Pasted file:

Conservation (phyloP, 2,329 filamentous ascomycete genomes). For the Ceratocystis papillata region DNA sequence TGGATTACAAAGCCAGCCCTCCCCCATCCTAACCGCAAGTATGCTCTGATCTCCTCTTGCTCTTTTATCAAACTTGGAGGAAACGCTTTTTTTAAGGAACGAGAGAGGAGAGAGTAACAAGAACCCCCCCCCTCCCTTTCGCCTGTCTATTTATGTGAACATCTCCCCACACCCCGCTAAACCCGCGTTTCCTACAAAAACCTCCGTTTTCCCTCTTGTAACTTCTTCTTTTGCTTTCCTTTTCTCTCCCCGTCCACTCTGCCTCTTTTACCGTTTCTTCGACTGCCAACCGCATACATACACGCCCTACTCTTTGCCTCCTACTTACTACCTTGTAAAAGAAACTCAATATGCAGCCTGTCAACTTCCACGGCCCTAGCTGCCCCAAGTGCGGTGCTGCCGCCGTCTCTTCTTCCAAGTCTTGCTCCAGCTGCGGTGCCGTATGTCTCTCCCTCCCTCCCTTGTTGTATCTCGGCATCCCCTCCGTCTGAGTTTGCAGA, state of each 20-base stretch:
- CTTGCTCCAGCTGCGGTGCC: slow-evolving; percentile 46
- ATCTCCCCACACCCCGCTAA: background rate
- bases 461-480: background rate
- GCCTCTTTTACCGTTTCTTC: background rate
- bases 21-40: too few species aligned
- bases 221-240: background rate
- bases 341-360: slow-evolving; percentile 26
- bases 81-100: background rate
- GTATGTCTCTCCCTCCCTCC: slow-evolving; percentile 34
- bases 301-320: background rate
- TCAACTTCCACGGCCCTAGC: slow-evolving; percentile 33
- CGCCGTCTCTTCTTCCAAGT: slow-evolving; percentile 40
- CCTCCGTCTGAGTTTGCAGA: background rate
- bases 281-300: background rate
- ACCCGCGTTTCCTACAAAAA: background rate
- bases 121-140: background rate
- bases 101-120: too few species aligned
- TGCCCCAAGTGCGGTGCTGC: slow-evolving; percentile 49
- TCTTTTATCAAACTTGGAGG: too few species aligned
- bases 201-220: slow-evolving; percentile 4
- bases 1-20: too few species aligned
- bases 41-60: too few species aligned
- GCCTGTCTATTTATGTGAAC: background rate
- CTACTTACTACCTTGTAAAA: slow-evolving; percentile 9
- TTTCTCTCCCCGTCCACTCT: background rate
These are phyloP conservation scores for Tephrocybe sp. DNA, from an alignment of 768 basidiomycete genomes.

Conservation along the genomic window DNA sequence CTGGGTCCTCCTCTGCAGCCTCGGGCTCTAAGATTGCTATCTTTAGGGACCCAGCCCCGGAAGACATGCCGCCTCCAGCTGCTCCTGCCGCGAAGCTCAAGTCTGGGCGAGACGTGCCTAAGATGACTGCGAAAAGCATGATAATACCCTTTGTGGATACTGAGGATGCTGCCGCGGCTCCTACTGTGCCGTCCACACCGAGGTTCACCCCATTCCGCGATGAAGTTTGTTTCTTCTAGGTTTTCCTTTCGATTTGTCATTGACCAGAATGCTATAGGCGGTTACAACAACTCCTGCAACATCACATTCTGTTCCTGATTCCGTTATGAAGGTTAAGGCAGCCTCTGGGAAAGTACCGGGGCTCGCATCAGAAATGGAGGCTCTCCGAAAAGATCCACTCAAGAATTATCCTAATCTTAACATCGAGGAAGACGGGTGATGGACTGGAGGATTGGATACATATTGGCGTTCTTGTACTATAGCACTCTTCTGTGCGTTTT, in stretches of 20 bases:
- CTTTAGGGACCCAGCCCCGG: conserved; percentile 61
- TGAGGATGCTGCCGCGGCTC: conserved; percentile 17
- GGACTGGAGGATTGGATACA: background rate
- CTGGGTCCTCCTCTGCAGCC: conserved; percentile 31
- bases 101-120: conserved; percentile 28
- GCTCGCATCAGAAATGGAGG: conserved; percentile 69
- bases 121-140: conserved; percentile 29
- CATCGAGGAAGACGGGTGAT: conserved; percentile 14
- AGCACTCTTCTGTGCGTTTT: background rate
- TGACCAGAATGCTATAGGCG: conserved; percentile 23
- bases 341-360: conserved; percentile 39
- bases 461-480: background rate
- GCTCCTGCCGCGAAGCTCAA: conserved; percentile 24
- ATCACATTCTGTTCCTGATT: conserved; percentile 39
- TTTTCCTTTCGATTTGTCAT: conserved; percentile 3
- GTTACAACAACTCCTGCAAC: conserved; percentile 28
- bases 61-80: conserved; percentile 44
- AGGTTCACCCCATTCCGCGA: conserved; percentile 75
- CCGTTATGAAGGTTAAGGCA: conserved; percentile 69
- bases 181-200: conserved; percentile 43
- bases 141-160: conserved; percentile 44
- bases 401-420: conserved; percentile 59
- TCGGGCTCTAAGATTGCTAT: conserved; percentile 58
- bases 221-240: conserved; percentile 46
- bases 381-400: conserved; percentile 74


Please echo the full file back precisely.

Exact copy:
Conservation (phyloP, 2,329 filamentous ascomycete genomes). For the Ceratocystis papillata region DNA sequence TGGATTACAAAGCCAGCCCTCCCCCATCCTAACCGCAAGTATGCTCTGATCTCCTCTTGCTCTTTTATCAAACTTGGAGGAAACGCTTTTTTTAAGGAACGAGAGAGGAGAGAGTAACAAGAACCCCCCCCCTCCCTTTCGCCTGTCTATTTATGTGAACATCTCCCCACACCCCGCTAAACCCGCGTTTCCTACAAAAACCTCCGTTTTCCCTCTTGTAACTTCTTCTTTTGCTTTCCTTTTCTCTCCCCGTCCACTCTGCCTCTTTTACCGTTTCTTCGACTGCCAACCGCATACATACACGCCCTACTCTTTGCCTCCTACTTACTACCTTGTAAAAGAAACTCAATATGCAGCCTGTCAACTTCCACGGCCCTAGCTGCCCCAAGTGCGGTGCTGCCGCCGTCTCTTCTTCCAAGTCTTGCTCCAGCTGCGGTGCCGTATGTCTCTCCCTCCCTCCCTTGTTGTATCTCGGCATCCCCTCCGTCTGAGTTTGCAGA, state of each 20-base stretch:
- CTTGCTCCAGCTGCGGTGCC: slow-evolving; percentile 46
- ATCTCCCCACACCCCGCTAA: background rate
- bases 461-480: background rate
- GCCTCTTTTACCGTTTCTTC: background rate
- bases 21-40: too few species aligned
- bases 221-240: background rate
- bases 341-360: slow-evolving; percentile 26
- bases 81-100: background rate
- GTATGTCTCTCCCTCCCTCC: slow-evolving; percentile 34
- bases 301-320: background rate
- TCAACTTCCACGGCCCTAGC: slow-evolving; percentile 33
- CGCCGTCTCTTCTTCCAAGT: slow-evolving; percentile 40
- CCTCCGTCTGAGTTTGCAGA: background rate
- bases 281-300: background rate
- ACCCGCGTTTCCTACAAAAA: background rate
- bases 121-140: background rate
- bases 101-120: too few species aligned
- TGCCCCAAGTGCGGTGCTGC: slow-evolving; percentile 49
- TCTTTTATCAAACTTGGAGG: too few species aligned
- bases 201-220: slow-evolving; percentile 4
- bases 1-20: too few species aligned
- bases 41-60: too few species aligned
- GCCTGTCTATTTATGTGAAC: background rate
- CTACTTACTACCTTGTAAAA: slow-evolving; percentile 9
- TTTCTCTCCCCGTCCACTCT: background rate
These are phyloP conservation scores for Tephrocybe sp. DNA, from an alignment of 768 basidiomycete genomes.

Conservation along the genomic window DNA sequence CTGGGTCCTCCTCTGCAGCCTCGGGCTCTAAGATTGCTATCTTTAGGGACCCAGCCCCGGAAGACATGCCGCCTCCAGCTGCTCCTGCCGCGAAGCTCAAGTCTGGGCGAGACGTGCCTAAGATGACTGCGAAAAGCATGATAATACCCTTTGTGGATACTGAGGATGCTGCCGCGGCTCCTACTGTGCCGTCCACACCGAGGTTCACCCCATTCCGCGATGAAGTTTGTTTCTTCTAGGTTTTCCTTTCGATTTGTCATTGACCAGAATGCTATAGGCGGTTACAACAACTCCTGCAACATCACATTCTGTTCCTGATTCCGTTATGAAGGTTAAGGCAGCCTCTGGGAAAGTACCGGGGCTCGCATCAGAAATGGAGGCTCTCCGAAAAGATCCACTCAAGAATTATCCTAATCTTAACATCGAGGAAGACGGGTGATGGACTGGAGGATTGGATACATATTGGCGTTCTTGTACTATAGCACTCTTCTGTGCGTTTT, in stretches of 20 bases:
- CTTTAGGGACCCAGCCCCGG: conserved; percentile 61
- TGAGGATGCTGCCGCGGCTC: conserved; percentile 17
- GGACTGGAGGATTGGATACA: background rate
- CTGGGTCCTCCTCTGCAGCC: conserved; percentile 31
- bases 101-120: conserved; percentile 28
- GCTCGCATCAGAAATGGAGG: conserved; percentile 69
- bases 121-140: conserved; percentile 29
- CATCGAGGAAGACGGGTGAT: conserved; percentile 14
- AGCACTCTTCTGTGCGTTTT: background rate
- TGACCAGAATGCTATAGGCG: conserved; percentile 23
- bases 341-360: conserved; percentile 39
- bases 461-480: background rate
- GCTCCTGCCGCGAAGCTCAA: conserved; percentile 24
- ATCACATTCTGTTCCTGATT: conserved; percentile 39
- TTTTCCTTTCGATTTGTCAT: conserved; percentile 3
- GTTACAACAACTCCTGCAAC: conserved; percentile 28
- bases 61-80: conserved; percentile 44
- AGGTTCACCCCATTCCGCGA: conserved; percentile 75
- CCGTTATGAAGGTTAAGGCA: conserved; percentile 69
- bases 181-200: conserved; percentile 43
- bases 141-160: conserved; percentile 44
- bases 401-420: conserved; percentile 59
- TCGGGCTCTAAGATTGCTAT: conserved; percentile 58
- bases 221-240: conserved; percentile 46
- bases 381-400: conserved; percentile 74